While living in Honduras, I invited a few family members to volunteer at a government children’s home in Honduras. They accepted and the week we spent there in May of 2010 planted the seeds that would soon grow into The Children’s Home Project (TCHP). We witnessed much that broke our hearts as we watched the children suffer. The infants only receive attention during their three meager meals a day while they share a crib, bowl and spoon with five other babies. The toddlers only leave their room to quickly eat their food in the cafeteria; then are ushered back to the room to keep them safe from the bigger children. The boys are bullied and beaten multiple times a day by their peers. The special needs children receive no services for their disabilities and wander in center’s yard all day because it’s safer than being near the typically functioning kids.
Seeing what these kids endure daily left me feeling a deep commitment to do something to improve the lives of the children. As I continued to visit the center and began to bring groups of Hondurans and North Americans with me I realized that I cannot do this on my own and that there are many caring, passionate and capable adults and young people who could come alongside me. TCHP was created to bring these people and resources together to change the lives of these children.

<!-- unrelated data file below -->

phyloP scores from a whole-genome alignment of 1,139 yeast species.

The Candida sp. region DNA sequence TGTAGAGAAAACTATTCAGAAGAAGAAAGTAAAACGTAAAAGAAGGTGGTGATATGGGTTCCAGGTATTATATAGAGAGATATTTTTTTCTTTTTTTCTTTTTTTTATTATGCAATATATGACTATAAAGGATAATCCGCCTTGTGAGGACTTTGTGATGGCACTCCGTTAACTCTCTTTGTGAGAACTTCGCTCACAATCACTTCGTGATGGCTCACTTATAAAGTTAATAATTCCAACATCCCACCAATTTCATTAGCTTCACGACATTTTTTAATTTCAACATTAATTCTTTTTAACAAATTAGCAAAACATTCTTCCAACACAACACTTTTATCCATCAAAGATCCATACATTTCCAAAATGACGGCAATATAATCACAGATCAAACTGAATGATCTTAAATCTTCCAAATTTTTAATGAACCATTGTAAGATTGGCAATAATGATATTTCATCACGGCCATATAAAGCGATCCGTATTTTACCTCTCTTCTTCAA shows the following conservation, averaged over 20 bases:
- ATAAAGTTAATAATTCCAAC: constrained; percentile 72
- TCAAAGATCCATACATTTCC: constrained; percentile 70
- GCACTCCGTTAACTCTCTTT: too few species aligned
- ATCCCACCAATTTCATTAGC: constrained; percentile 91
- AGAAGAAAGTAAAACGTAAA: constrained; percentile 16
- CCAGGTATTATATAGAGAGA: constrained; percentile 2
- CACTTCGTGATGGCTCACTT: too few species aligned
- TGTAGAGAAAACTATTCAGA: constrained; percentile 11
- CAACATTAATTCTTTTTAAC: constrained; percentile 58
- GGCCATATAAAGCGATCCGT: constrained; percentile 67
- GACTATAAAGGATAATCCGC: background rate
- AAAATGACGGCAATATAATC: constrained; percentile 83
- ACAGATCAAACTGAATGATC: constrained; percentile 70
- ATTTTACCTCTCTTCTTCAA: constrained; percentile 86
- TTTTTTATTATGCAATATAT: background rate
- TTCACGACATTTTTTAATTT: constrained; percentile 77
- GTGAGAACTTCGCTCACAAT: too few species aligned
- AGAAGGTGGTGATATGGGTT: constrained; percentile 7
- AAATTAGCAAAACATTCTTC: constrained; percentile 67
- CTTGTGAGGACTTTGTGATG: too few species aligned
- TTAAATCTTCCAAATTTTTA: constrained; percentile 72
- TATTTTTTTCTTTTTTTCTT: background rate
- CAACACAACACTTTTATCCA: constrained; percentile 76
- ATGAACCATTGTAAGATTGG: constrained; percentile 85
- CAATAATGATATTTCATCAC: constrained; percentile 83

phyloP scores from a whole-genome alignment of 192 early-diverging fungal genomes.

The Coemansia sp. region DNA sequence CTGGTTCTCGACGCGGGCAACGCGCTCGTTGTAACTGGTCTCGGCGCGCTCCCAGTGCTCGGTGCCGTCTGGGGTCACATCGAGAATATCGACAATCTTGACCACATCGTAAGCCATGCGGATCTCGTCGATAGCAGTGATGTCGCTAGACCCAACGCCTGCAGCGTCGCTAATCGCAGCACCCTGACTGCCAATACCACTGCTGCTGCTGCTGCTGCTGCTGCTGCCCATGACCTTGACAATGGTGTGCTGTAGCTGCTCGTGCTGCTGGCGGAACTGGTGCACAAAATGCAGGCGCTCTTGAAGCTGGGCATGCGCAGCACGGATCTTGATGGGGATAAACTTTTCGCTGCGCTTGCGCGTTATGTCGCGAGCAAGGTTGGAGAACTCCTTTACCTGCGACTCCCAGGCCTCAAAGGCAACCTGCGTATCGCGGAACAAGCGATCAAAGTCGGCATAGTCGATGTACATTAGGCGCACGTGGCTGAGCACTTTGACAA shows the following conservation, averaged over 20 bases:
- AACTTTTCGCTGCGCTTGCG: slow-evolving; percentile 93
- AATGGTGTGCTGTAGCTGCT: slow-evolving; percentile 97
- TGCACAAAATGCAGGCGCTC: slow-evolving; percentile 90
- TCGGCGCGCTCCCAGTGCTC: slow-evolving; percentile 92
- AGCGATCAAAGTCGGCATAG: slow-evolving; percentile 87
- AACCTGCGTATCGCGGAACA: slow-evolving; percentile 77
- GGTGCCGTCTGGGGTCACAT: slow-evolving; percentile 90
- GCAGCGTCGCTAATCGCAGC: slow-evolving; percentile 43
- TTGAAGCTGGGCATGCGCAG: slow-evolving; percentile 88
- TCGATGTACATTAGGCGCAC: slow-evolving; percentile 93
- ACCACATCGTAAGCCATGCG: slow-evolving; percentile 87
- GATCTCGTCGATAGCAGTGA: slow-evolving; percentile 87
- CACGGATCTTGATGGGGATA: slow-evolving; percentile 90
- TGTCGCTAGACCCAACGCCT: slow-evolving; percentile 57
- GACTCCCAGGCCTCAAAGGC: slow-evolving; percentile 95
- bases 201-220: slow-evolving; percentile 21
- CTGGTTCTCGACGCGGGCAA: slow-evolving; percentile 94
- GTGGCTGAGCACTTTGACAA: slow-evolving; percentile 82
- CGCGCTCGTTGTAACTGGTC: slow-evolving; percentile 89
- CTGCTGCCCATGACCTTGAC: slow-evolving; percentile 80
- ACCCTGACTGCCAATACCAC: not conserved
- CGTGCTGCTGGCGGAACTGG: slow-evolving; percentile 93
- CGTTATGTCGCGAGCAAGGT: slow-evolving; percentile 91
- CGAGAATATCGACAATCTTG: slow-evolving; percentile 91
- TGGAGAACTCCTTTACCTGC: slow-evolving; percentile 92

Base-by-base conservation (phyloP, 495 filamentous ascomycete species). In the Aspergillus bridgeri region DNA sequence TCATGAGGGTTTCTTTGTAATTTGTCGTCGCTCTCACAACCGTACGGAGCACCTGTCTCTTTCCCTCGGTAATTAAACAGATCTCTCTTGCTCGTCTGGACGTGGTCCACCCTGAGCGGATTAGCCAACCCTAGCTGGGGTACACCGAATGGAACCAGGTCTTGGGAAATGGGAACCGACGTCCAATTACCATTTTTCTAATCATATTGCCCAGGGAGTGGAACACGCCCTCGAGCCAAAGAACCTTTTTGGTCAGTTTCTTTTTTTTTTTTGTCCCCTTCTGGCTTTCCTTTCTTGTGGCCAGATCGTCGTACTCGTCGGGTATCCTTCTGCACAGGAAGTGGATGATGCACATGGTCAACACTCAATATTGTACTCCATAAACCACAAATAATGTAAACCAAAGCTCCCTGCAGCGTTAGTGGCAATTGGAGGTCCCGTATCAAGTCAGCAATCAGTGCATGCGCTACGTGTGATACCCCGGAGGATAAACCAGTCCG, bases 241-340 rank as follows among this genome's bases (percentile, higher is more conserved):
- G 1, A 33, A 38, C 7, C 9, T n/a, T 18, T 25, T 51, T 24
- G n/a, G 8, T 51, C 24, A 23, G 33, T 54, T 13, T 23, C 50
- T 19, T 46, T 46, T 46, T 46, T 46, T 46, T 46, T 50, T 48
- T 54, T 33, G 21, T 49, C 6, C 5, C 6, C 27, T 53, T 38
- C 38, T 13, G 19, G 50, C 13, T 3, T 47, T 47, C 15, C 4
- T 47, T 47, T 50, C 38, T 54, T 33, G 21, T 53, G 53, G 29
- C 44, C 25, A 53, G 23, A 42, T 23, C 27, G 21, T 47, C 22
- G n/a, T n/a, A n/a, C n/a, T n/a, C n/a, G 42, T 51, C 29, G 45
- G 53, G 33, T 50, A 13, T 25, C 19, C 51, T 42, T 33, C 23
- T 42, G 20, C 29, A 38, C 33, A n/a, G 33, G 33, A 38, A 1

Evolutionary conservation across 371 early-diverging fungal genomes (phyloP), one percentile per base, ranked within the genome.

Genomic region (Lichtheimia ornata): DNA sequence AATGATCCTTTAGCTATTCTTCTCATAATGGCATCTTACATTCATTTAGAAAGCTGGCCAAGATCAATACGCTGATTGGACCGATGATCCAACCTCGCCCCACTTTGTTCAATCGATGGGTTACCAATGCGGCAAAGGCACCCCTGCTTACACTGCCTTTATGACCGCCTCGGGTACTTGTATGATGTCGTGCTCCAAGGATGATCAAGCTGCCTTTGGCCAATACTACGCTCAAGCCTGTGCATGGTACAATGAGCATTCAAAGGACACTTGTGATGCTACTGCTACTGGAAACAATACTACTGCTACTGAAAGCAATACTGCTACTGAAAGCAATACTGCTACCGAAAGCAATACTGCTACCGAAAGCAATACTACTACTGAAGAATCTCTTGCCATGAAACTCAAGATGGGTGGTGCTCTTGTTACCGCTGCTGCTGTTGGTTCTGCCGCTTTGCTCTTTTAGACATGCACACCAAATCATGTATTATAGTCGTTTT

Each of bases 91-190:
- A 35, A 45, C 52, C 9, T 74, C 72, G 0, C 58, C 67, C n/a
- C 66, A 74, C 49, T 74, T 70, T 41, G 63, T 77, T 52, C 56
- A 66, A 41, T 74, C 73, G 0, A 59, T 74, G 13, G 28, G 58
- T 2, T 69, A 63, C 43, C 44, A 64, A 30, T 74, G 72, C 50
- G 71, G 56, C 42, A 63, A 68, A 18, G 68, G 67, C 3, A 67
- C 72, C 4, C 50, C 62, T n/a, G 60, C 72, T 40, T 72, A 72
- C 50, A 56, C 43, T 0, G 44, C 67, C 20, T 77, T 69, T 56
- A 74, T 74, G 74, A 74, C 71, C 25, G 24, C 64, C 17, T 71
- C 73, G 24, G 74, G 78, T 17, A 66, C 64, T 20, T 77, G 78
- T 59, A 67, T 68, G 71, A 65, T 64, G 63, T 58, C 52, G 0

TCHP currently works with two children’s homes in Honduras. Nueva Esperanza is a transitional government home with nearly 70 boys and girls between the ages of 0-14 and is located in San Pedro Sula, Honduras. Proniño is a long-term, privately funded home with roughly 90 former street boys ages 8-18 and is located in El Progreso, Honduras.